French voters likely leaning left
Jun 17, 2012 / 8:30 am
French voters are choosing a new parliament Sunday that will determine how far Socialist President Francois Hollande can push for economic stimulus in France and around a debt-burdened, stagnant Europe.
The left is in the spotlight and expected to take the driver's seat of the 577-seat National Assembly after Sunday's second round of legislative elections.
Hollande's Socialists dominated the first round last week and pollsters predict they will win the most seats in the lower house. That would wrench it from the hands of former President Nicolas Sarkozy's conservatives, who have led it for a decade.
The campaign focused on local issues but will determine the country's political direction, which has Europe-wide importance.
France is the second-biggest economy in the eurozone and, along with powerhouse Germany, contributes heavily to bailouts to weaker nations and often drives EU-wide policy.
Turnout in the French voting was 21.4 per cent at midday, comparable to the 2002 and 2007 legislative elections, with some voters not bothering to cast ballots because so many were predicting a Socialist victory.
The elections come after a hasty new bailout for Spanish banks, and the same day as crucial voting in Greece. The Greek elections may determine whether the country stays in the euro, with repercussions for all the other 16 countries that use the joint currency.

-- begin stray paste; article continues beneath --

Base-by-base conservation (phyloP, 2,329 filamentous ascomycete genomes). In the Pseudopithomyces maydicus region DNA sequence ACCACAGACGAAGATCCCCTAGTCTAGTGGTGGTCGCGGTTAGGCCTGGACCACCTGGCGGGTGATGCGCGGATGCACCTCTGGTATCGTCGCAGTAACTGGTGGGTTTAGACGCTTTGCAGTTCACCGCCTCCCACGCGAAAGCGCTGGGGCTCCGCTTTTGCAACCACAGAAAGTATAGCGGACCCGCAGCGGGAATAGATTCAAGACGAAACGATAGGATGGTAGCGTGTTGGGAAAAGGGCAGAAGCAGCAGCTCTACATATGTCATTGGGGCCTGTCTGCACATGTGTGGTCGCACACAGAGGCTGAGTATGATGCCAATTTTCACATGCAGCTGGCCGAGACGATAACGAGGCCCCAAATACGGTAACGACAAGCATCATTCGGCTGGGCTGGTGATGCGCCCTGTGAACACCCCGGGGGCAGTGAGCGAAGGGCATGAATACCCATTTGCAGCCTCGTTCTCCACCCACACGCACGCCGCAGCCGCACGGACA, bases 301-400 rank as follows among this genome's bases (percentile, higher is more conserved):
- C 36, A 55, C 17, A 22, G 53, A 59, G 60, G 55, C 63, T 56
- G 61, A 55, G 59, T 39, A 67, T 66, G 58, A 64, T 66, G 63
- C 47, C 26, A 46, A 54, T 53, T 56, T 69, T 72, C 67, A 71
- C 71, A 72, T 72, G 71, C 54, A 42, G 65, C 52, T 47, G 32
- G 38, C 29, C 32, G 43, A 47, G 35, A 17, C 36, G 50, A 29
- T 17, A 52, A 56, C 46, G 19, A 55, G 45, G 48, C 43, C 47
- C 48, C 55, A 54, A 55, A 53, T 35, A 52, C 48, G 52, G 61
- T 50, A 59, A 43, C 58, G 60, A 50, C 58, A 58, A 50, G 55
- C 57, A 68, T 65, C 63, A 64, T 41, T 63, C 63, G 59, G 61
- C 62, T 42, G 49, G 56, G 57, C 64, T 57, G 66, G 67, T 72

After budget-tightening in France under Sarkozy that leftists warned would send France back into recession, Hollande is pushing for government-sponsored stimulus to encourage growth - and has met opposition from German Chancellor Angela Merkel as the two try to stem Europe's crisis.
Hollande's Socialist government has pledged to reduce the deficit, but markets are worried about higher spending when France's debts are so high.
Hollande, a moderate and mainstream leftist who is committed to European unity, is hoping to get an absolute majority of 289 seats for the Socialists to avoid having to make concessions to the Euro-skeptic far left.
Claire Morel said she voted for the Socialist candidate in her well-off Paris district "because I've been waiting for change for a long time. ... Also I wanted to support Francois Hollande, the government and its projects."
Pascal Albe, a voter from the working class Paris suburb of Ivry-sur-Seine, said that though he generally votes for the right, Hollande should have a Socialist-led parliament. "Otherwise the country will be paralyzed, and especially now, we don't need that," he said.
Voting stations close in big cities at 8 p.m. (1800GMT). Polling agency projections of the results are expected soon afterward, and official results are expected late Sunday night.
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